Nishiki Market offers a fun food tripping experience. It’s the best way to experience the diversity of Kyoto’s street foods & snacks all in one place.

It’s open from 9AM to 5PM. Admission is free.



A Taste of a Legend. Kobe Beef in Kobe, Japan.

A Taste of a Legend. Kobe Beef in Kobe, Japan.

Steaks are some of the rare foods you just can’t go wrong with. Just season with salt and pepper, grill over open flame, or fry with a little butter. It doesn’t take a five star chef to turn the simple choice cut meat into a gastronomic delight. It’s safe to say that all steaks are delicious, but not all are equal. Beef comes in many choices and most of them I’ve already been acquainted with. But there’s one beef that’s said to sit high up on the echelons of prime steaks that I’ve been wanting to try for so long: the Kobe beef. It’s a meat that’s so praiseworthy as it is controversial. It’s a legend that keeps being told by those who have tasted its glory.

Hearing so much rave about the legendary beef, it’s been on my bucket list for such a long time. It was only until last year during our trip to Japan that I was able to tick it off. Traveling across Japan’s Kansai area, I made a quick side trip to the home of Kobe beef: Kobe. There are plenty of restaurants in Kobe offering their famous delicacy so I searched online for some recommendations. Since it was only a quick side trip, I’ve narrowed my search down to the ones that topped reviews but close to the train stations.


The searching led me to Ishida. It’s about a five minute walk from the Kobe-Sannomiya station. I was lucky to get accommodated as a walk-in customer as reviews warned that reservations are a must as they get really packed most of the time. So with mouth watering and stomach grumbling, I went in with high expectations.


Steaks in Ishida are cooked right in front of you. As they present the meat, the beautiful marbling is clearly seen spread evenly across. Once the teppan grill is heated, the meat is then cooked over animal fat. The best doneness to steaks is always around rare to medium, so I had mine rare like I always prefer.

The steaks are cooked in batches and served in cutlets. This means that you get just enough at once, then wait to enjoy the next serving. This also means that you always get your steak fresh from the grill. Nothing gets cold in your plate. You can opt to eat the steak as is, or dip it in their sauce and sprinkle with a little salt. Whichever way you wanna enjoy your steak, you just can’t go wrong with either.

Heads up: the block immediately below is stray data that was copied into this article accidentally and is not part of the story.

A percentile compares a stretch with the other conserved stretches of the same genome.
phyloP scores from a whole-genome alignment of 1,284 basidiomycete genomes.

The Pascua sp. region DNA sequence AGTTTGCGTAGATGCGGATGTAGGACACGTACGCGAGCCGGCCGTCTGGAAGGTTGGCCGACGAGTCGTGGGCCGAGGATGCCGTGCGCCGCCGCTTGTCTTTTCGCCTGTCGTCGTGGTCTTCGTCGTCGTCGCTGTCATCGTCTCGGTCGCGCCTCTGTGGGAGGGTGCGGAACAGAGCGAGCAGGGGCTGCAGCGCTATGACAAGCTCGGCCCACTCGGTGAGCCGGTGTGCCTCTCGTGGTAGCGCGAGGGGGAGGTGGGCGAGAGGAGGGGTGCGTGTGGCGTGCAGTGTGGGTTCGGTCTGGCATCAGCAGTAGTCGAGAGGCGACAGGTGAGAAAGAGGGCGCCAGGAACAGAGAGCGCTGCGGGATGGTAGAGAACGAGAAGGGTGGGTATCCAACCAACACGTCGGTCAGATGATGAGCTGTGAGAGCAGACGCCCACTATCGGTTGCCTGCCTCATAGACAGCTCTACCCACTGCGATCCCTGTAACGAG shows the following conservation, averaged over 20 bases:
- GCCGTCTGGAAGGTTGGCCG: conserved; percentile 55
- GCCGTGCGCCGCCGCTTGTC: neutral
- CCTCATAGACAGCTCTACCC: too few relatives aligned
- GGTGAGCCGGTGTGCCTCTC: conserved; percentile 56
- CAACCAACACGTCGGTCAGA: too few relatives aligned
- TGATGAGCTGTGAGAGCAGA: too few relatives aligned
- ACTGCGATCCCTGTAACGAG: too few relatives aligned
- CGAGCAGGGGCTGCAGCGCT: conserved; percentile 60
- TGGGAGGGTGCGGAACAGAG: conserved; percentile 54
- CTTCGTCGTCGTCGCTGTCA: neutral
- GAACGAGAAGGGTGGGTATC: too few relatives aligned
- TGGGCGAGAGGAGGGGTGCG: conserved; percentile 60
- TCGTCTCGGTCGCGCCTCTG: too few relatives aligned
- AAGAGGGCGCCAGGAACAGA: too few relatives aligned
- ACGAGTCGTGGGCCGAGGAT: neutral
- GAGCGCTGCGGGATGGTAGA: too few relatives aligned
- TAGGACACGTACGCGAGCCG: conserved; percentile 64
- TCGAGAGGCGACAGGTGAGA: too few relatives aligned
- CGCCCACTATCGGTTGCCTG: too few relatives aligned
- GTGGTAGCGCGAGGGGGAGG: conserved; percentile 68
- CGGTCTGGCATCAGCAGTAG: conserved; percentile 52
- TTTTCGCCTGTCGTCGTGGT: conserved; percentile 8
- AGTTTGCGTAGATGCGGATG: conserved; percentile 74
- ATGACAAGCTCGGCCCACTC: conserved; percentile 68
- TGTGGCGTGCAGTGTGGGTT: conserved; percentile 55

Initially, I thought that the cutlets were a bit too small, but upon first bite, I discovered that it’s the perfect food to mouth ratio. Every bite lets the meat secrete its juicy goodness. That juice joyfully plays around your tastebuds as it fills up every corner of your mouth while you chew. The meat is so ridiculously tender, it makes chewing such a pleasure.

The flavor? It is simply out of this world! The tiny cutlets are succulent and densely filled with flavor. It’s like an entire slab of steak has been juiced down into every one of these little cutlets. It’s packed with all the beefy goodness we all know and love, but with a slight uniqueness that’s just hard to describe. It is just that good! In fact, it is phenomenal! I tried it with their sauce and a little salt, and the flavor oozed out even more. Adding seasoning actually draws out and highlights more of the natural flavor instead of masking it. The perfect combination. Finished with my first batch, I moved on to enjoy the next succeeding batches. The taste doesn’t seem to get mundane at all.


I went inside Ishida with expectations set high, and came out having them exceeded. The legend about Kobe beef is true, and now I’m one of the few who get to tell about it. Having Kobe beef in Kobe was definitely the perfect Kobe experience.

Ishida serves complete course meals. Average price is around 2,500 JPY for lunch and 8,000 JPY for dinner.